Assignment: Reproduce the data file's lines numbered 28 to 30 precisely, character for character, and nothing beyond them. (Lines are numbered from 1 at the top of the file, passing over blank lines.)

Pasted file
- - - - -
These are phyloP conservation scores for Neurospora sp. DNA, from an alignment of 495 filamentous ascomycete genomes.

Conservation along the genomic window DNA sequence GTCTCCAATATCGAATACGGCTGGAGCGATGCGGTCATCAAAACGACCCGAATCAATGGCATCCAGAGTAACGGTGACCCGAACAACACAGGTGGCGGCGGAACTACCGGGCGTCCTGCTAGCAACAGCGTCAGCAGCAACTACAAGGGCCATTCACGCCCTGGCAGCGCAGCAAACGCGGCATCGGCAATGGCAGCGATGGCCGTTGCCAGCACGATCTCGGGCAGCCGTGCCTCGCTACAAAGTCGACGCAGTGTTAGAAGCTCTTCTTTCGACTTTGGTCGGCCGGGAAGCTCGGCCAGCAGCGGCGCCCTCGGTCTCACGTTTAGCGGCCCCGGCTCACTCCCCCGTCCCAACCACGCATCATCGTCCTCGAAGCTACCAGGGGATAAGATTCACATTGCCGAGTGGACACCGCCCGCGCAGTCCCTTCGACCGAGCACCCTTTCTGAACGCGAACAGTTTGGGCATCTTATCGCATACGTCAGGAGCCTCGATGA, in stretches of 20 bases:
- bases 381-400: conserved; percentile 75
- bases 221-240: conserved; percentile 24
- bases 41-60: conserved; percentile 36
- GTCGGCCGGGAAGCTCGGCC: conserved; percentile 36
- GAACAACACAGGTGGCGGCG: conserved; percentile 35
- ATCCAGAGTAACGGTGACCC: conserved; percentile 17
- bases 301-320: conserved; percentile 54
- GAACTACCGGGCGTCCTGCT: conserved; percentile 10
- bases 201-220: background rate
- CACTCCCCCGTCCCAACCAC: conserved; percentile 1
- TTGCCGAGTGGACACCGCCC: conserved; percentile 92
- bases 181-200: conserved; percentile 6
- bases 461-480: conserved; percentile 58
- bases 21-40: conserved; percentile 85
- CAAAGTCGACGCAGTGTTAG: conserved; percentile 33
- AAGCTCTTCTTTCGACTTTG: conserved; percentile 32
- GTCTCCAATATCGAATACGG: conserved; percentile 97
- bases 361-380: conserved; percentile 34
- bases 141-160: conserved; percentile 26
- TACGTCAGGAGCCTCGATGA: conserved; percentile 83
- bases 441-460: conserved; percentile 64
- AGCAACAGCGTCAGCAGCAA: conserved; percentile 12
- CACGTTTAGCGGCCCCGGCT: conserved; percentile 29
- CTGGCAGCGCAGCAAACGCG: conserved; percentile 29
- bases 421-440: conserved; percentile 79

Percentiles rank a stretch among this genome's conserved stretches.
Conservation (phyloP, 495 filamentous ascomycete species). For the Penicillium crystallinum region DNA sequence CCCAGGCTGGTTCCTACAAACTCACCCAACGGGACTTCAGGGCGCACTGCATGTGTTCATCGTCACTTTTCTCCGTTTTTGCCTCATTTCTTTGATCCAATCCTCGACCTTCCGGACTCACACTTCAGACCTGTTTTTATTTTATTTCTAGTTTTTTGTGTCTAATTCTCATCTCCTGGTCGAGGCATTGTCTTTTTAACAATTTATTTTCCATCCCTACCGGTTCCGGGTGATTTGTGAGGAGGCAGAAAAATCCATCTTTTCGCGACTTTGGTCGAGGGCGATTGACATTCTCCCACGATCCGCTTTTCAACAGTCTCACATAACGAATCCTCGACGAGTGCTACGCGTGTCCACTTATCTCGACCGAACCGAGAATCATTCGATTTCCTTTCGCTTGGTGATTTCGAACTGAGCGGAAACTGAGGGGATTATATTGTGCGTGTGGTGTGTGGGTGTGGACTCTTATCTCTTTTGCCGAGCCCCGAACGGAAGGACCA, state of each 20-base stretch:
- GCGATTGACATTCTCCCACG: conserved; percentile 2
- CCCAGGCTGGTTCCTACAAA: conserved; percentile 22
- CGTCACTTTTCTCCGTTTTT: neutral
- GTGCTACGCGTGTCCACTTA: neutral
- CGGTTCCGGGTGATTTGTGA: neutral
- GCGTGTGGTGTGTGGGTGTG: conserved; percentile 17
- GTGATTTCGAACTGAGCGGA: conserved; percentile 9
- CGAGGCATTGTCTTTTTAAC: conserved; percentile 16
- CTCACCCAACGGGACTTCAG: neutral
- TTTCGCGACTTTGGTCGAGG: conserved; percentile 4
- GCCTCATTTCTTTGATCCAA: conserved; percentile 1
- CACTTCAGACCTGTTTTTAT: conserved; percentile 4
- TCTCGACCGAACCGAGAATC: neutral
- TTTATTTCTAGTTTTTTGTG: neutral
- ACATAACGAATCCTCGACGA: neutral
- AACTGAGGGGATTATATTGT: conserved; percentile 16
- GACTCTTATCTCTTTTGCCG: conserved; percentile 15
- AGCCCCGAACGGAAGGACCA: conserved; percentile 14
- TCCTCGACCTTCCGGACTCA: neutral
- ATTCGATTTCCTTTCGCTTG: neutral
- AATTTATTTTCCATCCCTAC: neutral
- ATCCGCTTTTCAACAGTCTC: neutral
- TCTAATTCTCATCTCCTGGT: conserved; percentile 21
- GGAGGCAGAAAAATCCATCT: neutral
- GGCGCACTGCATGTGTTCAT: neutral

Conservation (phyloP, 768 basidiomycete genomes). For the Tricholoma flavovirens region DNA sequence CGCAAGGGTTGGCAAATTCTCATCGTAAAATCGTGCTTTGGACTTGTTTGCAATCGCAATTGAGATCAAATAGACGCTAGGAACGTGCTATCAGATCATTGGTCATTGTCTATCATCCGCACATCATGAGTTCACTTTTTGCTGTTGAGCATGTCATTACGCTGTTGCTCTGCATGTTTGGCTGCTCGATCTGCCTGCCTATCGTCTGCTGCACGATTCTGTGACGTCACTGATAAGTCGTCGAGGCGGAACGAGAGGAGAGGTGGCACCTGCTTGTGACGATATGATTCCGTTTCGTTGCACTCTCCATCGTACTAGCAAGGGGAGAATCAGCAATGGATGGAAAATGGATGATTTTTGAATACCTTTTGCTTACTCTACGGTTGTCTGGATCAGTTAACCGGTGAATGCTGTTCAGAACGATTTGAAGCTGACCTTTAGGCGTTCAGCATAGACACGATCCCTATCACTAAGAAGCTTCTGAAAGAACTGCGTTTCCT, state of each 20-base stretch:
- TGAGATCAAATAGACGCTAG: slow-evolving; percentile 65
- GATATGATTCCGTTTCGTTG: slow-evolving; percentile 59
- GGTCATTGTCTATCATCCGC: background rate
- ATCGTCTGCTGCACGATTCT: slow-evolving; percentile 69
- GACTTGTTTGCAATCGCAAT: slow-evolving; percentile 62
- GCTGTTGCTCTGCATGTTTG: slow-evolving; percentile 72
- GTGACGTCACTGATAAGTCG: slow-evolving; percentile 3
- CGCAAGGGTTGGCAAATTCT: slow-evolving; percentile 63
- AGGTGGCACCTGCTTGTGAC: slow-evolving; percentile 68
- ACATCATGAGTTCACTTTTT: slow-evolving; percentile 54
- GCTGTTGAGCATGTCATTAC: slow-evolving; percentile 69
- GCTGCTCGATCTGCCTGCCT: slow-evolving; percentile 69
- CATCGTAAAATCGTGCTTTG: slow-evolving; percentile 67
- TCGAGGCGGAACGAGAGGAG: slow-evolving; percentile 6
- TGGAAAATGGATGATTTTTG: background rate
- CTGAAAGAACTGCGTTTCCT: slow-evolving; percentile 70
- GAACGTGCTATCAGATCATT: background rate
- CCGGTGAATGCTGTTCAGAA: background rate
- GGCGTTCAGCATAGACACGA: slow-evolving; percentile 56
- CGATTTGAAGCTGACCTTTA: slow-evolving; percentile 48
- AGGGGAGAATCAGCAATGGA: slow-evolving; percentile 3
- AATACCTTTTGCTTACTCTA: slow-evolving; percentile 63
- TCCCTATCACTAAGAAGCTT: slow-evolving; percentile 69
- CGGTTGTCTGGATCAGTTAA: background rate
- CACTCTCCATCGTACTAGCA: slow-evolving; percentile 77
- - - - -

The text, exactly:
Percentiles rank a stretch among this genome's conserved stretches.
Conservation (phyloP, 495 filamentous ascomycete species). For the Penicillium crystallinum region DNA sequence CCCAGGCTGGTTCCTACAAACTCACCCAACGGGACTTCAGGGCGCACTGCATGTGTTCATCGTCACTTTTCTCCGTTTTTGCCTCATTTCTTTGATCCAATCCTCGACCTTCCGGACTCACACTTCAGACCTGTTTTTATTTTATTTCTAGTTTTTTGTGTCTAATTCTCATCTCCTGGTCGAGGCATTGTCTTTTTAACAATTTATTTTCCATCCCTACCGGTTCCGGGTGATTTGTGAGGAGGCAGAAAAATCCATCTTTTCGCGACTTTGGTCGAGGGCGATTGACATTCTCCCACGATCCGCTTTTCAACAGTCTCACATAACGAATCCTCGACGAGTGCTACGCGTGTCCACTTATCTCGACCGAACCGAGAATCATTCGATTTCCTTTCGCTTGGTGATTTCGAACTGAGCGGAAACTGAGGGGATTATATTGTGCGTGTGGTGTGTGGGTGTGGACTCTTATCTCTTTTGCCGAGCCCCGAACGGAAGGACCA, state of each 20-base stretch:
- GCGATTGACATTCTCCCACG: conserved; percentile 2